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Bebop Spoken There

Orrin Evans: “I’d like to see a younger audience and an audience that looks more like me at the clubs.” – (Down Beat November 2014).

Kevin Flanagan: "Besides, I'd got sick of playing jazz to people who looked like my father." - (Straight No Chaser Issue 0ne Summer 1988.)

Archives

Today Friday August 18

Afternoon
Rendezvous Jazz - The Black Horse, Front St., Monkseaton, Whitley Bay NE25 8DP. 1pm. Free.
Levee Ramblers New Orleans Quartet - Tynemouth Metro Station, Station Tce., Tynemouth NE30 4RE. 1pm. Free.
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Evening
Kentucky Cowtippers - Billy Bootleggers, 28 Nelson St., Newcastle NE1 5AN. 9pm. Free.
Ray Johnson & Richard Herdman - Prohibition Bar, Arch 3, Brandling St., Gateshead NE8 2BA. 8pm.
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Steve Bone - Al Forno, 81 Skinnergate, Darlington DL3 7LX. 7pm.
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To the best of our knowledge, details of the above events are correct but may be subject to alteration.

Wednesday, February 17, 2016

Echoes Magazine Celebrates its 40th Anniversary

Russell posed the following questions to magazine editor Chris Wells:
Q: If our [Bebop Spoken Here] memory serves, Echoes started out as a tabloid-sized newspaper with the reader ending up with messy fingers from the news print!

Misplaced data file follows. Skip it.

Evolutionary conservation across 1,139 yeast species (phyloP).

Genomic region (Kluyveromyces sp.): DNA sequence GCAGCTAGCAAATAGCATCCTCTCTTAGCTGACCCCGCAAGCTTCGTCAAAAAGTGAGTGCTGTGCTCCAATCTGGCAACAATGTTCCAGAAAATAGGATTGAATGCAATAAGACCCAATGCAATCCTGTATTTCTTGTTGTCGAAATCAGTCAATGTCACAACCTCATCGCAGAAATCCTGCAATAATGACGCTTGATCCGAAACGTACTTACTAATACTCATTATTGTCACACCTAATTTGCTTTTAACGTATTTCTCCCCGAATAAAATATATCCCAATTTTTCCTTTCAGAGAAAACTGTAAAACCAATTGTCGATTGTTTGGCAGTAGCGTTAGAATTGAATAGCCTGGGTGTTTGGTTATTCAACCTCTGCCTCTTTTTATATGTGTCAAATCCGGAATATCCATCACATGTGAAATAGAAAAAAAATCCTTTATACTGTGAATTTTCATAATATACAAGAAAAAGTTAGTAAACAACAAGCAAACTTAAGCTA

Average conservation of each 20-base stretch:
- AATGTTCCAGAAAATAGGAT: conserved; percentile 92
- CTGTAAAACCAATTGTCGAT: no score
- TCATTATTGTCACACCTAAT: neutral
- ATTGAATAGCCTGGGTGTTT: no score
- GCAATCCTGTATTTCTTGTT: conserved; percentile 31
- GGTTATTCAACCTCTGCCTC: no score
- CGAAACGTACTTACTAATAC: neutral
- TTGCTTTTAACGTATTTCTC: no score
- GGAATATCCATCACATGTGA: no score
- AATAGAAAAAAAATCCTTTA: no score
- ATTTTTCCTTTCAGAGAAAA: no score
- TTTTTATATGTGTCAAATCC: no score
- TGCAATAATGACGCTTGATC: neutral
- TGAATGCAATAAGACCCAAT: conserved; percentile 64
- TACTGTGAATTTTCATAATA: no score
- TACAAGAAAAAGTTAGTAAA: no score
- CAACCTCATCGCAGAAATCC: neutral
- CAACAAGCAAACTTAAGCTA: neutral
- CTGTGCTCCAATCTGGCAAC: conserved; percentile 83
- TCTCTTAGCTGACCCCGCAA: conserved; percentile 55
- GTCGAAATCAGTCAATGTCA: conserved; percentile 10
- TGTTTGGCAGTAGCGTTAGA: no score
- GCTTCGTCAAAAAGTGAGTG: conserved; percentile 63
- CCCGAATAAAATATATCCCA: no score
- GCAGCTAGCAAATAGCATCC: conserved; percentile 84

Tell me about it! I bought the very first copy as a spotty teenager [and soul fan] up in York, and have had filthy fingers ever since. Actually, I’ve been up in the loft this past month… er, I mean, sifting through the extensive Echoes archive, and the memories [of grubby finger-ends] came flooding back. But we’ve been a glossy monthly since 2000 and, of course, we have a lovely website: echoesmagazine.co.uk, now. Very modern. 
Q: What was your initial motivation forty years ago? 
Money. Well, it was for the guys who started it – two magazine publishers who spotted a hole in the market for a kind of ‘NME of black music’. They were not fans of the music, even though the writers were. Soul, funk and reggae were all over the pop charts back then and they thought a weekly paper would be more instant than any of the competitors, which were then fortnightly and monthly.